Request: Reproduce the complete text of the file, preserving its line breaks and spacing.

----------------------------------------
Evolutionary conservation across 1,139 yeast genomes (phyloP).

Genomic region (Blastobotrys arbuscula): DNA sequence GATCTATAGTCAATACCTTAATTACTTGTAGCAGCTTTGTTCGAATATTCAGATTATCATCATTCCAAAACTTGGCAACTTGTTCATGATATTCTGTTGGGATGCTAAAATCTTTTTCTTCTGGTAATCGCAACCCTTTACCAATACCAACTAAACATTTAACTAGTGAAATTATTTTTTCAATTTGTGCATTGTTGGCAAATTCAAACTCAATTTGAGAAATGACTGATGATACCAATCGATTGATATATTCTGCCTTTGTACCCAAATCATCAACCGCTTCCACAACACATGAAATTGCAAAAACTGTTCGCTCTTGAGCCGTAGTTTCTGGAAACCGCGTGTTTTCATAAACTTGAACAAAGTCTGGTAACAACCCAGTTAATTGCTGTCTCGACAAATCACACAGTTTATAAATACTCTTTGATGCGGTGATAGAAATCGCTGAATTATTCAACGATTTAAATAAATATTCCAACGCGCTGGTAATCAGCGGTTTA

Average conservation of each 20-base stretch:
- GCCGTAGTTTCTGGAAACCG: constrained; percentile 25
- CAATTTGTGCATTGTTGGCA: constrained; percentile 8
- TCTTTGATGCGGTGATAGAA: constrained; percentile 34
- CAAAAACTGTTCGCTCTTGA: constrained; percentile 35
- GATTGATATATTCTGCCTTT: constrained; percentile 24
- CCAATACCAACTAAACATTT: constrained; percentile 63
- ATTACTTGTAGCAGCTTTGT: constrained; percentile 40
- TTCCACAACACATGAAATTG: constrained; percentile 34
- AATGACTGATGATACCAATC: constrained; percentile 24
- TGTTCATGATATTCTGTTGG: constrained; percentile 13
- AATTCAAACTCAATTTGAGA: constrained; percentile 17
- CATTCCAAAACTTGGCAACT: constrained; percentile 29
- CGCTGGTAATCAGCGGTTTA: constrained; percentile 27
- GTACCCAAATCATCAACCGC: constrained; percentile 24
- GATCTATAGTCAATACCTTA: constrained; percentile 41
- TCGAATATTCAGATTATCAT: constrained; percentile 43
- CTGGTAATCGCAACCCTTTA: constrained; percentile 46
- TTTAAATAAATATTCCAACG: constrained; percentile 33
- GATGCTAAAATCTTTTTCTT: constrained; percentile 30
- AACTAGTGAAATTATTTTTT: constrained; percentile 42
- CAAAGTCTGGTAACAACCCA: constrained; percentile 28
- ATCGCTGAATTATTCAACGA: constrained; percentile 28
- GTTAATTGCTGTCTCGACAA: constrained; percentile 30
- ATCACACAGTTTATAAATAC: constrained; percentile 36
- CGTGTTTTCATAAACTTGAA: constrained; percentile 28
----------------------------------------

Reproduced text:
Evolutionary conservation across 1,139 yeast genomes (phyloP).

Genomic region (Blastobotrys arbuscula): DNA sequence GATCTATAGTCAATACCTTAATTACTTGTAGCAGCTTTGTTCGAATATTCAGATTATCATCATTCCAAAACTTGGCAACTTGTTCATGATATTCTGTTGGGATGCTAAAATCTTTTTCTTCTGGTAATCGCAACCCTTTACCAATACCAACTAAACATTTAACTAGTGAAATTATTTTTTCAATTTGTGCATTGTTGGCAAATTCAAACTCAATTTGAGAAATGACTGATGATACCAATCGATTGATATATTCTGCCTTTGTACCCAAATCATCAACCGCTTCCACAACACATGAAATTGCAAAAACTGTTCGCTCTTGAGCCGTAGTTTCTGGAAACCGCGTGTTTTCATAAACTTGAACAAAGTCTGGTAACAACCCAGTTAATTGCTGTCTCGACAAATCACACAGTTTATAAATACTCTTTGATGCGGTGATAGAAATCGCTGAATTATTCAACGATTTAAATAAATATTCCAACGCGCTGGTAATCAGCGGTTTA

Average conservation of each 20-base stretch:
- GCCGTAGTTTCTGGAAACCG: constrained; percentile 25
- CAATTTGTGCATTGTTGGCA: constrained; percentile 8
- TCTTTGATGCGGTGATAGAA: constrained; percentile 34
- CAAAAACTGTTCGCTCTTGA: constrained; percentile 35
- GATTGATATATTCTGCCTTT: constrained; percentile 24
- CCAATACCAACTAAACATTT: constrained; percentile 63
- ATTACTTGTAGCAGCTTTGT: constrained; percentile 40
- TTCCACAACACATGAAATTG: constrained; percentile 34
- AATGACTGATGATACCAATC: constrained; percentile 24
- TGTTCATGATATTCTGTTGG: constrained; percentile 13
- AATTCAAACTCAATTTGAGA: constrained; percentile 17
- CATTCCAAAACTTGGCAACT: constrained; percentile 29
- CGCTGGTAATCAGCGGTTTA: constrained; percentile 27
- GTACCCAAATCATCAACCGC: constrained; percentile 24
- GATCTATAGTCAATACCTTA: constrained; percentile 41
- TCGAATATTCAGATTATCAT: constrained; percentile 43
- CTGGTAATCGCAACCCTTTA: constrained; percentile 46
- TTTAAATAAATATTCCAACG: constrained; percentile 33
- GATGCTAAAATCTTTTTCTT: constrained; percentile 30
- AACTAGTGAAATTATTTTTT: constrained; percentile 42
- CAAAGTCTGGTAACAACCCA: constrained; percentile 28
- ATCGCTGAATTATTCAACGA: constrained; percentile 28
- GTTAATTGCTGTCTCGACAA: constrained; percentile 30
- ATCACACAGTTTATAAATAC: constrained; percentile 36
- CGTGTTTTCATAAACTTGAA: constrained; percentile 28